There is no point in human history where what he did -- and I'll say did, not alleged to have done, because he has confessed to it without apparent duress -- would not be considered rape. Rape is now, has always been, and always will be, having sex without consent.

In the 70s and 80s, activists emphasized rape as a violent act because they were trying to get across the idea -- which apparently will never penetrate your thick head -- that rape itself is an act of violence, even if there isn't additional violence to go along with it. You know, if somebody gets beat up really bad and also is raped, we seem to readily see that a crime has been committed, but if they're raped and have no obvious injuries, we think it's just regrettable sex. We think it's no big deal. They were trying to say, "no, it is a big deal, it's still traumatizing, it's still injurious, it's still assault."

If you think that somehow the definition of rape has "changed," that proves you didn't understand it in the first place.
The Seattle School District and many others believe that because the US Attorney did not prosecute the alleged perpetrator, it means the victim was not raped. The School District legal department has also used this argument to persuade the School Board that the victim wasn't assaulted.

The National Park Service Chief Ranger Colin Smith, who investigated this incident had this to say: "As I've said before, the US Attorney has not determined that no sexual assault occurred, but that we do not have a case that can be successfully prosecuted in court."
communication from board president... and I am just reposting this - not advocating for/against this - just feel that more of the community should have this piece too...

Dear Seattle Public Schools principals, staff and community,
I know many of you are concerned about the story that appeared earlier this week on Al Jazeera America news. I want to assure you that all School Board members – who are also parents – share your concerns about student safety. In the last year and a half, the District has reviewed and improved our field trip, training and chaperoning practices.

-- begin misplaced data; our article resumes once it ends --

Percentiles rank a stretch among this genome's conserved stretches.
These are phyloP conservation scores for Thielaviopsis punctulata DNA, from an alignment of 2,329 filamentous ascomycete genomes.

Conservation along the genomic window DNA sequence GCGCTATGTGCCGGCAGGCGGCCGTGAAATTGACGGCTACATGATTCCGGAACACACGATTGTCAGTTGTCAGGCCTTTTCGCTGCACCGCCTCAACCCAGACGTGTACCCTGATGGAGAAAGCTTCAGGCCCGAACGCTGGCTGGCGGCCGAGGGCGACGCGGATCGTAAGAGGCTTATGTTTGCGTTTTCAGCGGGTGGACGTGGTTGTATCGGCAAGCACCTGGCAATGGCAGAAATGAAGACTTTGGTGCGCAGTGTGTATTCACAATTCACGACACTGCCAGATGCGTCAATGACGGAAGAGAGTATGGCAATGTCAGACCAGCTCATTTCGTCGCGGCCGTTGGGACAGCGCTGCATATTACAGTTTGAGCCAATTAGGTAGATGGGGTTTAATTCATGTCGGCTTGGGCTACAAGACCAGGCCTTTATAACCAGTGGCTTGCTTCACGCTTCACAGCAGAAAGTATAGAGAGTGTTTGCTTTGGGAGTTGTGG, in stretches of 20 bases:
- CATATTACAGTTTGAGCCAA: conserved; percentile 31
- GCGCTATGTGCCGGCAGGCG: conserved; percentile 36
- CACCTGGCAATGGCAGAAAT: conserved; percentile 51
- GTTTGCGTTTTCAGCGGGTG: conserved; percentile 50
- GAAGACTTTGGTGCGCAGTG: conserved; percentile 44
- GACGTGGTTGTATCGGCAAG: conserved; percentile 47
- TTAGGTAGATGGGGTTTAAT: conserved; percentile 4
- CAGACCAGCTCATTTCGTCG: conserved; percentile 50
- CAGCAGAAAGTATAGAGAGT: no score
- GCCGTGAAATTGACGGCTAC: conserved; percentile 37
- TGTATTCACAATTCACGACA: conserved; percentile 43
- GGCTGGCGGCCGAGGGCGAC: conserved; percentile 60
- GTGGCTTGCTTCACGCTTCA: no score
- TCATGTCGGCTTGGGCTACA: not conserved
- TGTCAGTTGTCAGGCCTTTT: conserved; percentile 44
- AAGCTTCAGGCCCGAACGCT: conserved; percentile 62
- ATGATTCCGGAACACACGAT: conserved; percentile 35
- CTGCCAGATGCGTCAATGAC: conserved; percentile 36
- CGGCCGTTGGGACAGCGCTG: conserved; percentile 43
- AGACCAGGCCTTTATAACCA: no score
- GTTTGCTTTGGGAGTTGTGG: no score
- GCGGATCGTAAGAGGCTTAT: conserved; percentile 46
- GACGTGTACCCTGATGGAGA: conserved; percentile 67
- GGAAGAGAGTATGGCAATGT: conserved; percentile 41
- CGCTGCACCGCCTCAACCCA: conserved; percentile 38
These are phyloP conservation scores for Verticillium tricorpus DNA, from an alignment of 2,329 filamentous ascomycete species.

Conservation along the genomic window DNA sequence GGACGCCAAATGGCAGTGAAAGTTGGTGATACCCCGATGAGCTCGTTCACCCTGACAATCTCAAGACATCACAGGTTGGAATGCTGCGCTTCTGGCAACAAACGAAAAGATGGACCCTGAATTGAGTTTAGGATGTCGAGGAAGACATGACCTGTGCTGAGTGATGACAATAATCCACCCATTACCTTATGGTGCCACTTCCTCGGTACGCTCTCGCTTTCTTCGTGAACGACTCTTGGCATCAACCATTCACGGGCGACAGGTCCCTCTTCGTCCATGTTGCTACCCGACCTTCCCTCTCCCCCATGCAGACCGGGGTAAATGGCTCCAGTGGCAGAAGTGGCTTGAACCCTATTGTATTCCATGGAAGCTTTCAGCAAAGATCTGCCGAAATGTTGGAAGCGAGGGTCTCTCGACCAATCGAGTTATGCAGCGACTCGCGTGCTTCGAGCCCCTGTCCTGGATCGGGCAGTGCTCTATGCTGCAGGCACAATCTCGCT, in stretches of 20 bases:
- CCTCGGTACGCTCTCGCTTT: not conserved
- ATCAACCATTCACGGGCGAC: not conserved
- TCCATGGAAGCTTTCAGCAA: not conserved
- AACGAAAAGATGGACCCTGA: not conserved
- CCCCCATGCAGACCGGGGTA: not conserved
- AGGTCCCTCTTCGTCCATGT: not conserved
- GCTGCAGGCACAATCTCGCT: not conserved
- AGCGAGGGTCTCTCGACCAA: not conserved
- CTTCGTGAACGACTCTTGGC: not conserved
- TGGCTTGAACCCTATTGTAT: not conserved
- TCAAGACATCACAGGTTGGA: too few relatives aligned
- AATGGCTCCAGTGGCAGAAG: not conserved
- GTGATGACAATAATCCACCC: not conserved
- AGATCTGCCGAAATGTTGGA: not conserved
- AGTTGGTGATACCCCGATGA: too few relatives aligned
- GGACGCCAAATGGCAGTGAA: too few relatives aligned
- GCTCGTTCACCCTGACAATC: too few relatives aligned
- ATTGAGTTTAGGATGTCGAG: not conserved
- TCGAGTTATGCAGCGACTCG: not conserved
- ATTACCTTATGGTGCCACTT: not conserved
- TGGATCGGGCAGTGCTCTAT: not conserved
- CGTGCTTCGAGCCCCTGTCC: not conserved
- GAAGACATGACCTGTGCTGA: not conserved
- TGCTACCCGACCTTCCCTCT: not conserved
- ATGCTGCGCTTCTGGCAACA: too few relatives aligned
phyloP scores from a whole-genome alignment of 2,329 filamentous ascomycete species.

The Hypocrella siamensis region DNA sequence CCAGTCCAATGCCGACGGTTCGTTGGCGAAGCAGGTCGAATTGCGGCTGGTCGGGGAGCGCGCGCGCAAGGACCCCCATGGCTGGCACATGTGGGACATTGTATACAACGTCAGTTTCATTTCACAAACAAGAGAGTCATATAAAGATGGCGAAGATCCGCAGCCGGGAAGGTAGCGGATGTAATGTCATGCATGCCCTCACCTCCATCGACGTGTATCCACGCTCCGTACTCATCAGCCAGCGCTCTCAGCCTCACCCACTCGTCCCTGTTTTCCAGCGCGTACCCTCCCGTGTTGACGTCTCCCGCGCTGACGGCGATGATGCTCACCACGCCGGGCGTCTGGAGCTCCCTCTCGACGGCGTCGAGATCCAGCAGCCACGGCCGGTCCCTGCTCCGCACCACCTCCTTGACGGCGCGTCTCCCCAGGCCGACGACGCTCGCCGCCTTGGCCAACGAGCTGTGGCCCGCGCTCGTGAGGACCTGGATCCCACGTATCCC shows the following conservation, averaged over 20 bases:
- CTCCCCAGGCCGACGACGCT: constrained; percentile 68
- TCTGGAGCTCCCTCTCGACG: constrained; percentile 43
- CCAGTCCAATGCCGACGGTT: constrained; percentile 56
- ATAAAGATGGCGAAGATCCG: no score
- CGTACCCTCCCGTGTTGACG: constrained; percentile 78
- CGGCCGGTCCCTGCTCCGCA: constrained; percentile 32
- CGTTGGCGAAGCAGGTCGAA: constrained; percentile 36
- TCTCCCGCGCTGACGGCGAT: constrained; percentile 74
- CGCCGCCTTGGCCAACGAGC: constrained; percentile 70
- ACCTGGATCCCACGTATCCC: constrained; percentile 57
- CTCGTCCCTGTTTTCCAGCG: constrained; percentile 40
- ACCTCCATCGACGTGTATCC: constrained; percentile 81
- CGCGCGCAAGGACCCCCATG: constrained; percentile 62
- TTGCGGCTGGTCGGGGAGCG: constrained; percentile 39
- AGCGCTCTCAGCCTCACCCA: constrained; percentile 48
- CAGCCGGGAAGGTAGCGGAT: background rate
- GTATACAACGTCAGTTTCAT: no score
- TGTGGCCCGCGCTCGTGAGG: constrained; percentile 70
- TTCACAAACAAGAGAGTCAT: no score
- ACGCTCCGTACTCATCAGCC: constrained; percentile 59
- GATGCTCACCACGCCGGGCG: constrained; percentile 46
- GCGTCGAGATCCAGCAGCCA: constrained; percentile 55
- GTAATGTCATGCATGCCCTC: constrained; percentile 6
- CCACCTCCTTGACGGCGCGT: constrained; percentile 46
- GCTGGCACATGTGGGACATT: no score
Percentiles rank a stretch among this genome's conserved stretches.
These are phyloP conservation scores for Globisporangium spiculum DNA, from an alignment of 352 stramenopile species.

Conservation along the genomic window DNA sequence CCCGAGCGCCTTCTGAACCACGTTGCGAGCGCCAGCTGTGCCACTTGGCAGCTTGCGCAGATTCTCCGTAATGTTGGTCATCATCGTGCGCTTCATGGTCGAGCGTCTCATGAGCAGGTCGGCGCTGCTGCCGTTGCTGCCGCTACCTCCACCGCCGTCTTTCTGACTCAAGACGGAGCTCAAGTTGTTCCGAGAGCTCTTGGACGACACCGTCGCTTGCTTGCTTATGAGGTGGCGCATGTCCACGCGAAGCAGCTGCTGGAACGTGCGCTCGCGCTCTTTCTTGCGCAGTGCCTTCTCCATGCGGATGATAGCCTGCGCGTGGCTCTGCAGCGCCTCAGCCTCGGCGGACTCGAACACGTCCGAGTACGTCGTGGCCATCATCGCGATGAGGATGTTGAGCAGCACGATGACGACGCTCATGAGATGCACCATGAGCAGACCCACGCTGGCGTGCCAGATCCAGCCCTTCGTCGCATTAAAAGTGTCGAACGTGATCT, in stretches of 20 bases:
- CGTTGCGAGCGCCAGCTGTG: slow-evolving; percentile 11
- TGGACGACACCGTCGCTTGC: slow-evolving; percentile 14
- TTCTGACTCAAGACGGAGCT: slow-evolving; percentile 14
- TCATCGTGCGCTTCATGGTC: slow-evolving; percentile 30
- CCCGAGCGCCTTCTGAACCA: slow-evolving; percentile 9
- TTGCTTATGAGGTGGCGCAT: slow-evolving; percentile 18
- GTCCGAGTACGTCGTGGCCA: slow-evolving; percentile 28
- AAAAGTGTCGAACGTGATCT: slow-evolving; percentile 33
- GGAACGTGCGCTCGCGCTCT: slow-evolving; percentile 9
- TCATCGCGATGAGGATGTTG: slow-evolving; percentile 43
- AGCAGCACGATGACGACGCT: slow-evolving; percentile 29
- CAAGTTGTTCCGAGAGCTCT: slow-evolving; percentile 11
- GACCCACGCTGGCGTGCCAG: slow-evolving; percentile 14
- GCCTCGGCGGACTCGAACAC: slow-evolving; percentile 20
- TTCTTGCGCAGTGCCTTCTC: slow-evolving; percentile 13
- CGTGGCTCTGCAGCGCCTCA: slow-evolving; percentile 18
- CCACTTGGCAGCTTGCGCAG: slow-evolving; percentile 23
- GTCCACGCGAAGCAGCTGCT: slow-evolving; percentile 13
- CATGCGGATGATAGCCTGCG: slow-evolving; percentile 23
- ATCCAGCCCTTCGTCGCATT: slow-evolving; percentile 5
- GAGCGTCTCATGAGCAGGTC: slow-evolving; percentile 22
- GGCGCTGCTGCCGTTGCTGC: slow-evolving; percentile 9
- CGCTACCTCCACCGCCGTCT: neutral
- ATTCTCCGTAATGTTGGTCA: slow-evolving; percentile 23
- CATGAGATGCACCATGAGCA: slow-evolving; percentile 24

The 2012 allegation of sexual assault during a Garfield High School overnight field trip was investigated by the FBI and the National Parks Service, who interviewed all parties involved. The U.S. Attorney’s office decided not to file charges. The FBI told the District not to investigate until they completed their investigation, and we have not received a copy of that report. As soon as the District learned the FBI investigation was complete we conducted our own independent investigation. The family asked the District not to interview their daughter, and we respected those wishes. The Board reviewed the investigation and concluded that we did not have sufficient evidence that a sexual assault occurred.
While we cannot comment in detail about the investigation, we can tell you what steps have been taken to make sure our students are safe. Right now, all employees receive training on sexual harassment when they start employment and receive refresher training every two years.
In addition:
· In August 2013, all school administrators received added training on new procedures regarding field trips and the responsibilities of chaperones.
· This August, all school administrators will receive additional training on how to respond to crisis situations.
· The District has requested the U.S. Department of Education, Office of Civil Rights, to work with us in evaluating and improving our procedures to ensure full compliance with all federal and state requirements regarding sexual harassment and assault.

The District has procedures in place to respond to incidents of sexual harassment, and those procedures were followed. The safety of our students, whether while in our buildings or at school-sanctioned trips and events, is of utmost importance to us. We will continue to work with our Interim Superintendent Dr. Larry Nyland to ensure our staff and administrators always make safety their priority.

President Peaslee
Jeebus effin christo…if she said "no" and he continued, it was R-A-P-E. End of story. That is what we've all been taught since every After School Special on the subject. Any other information is irrelevant.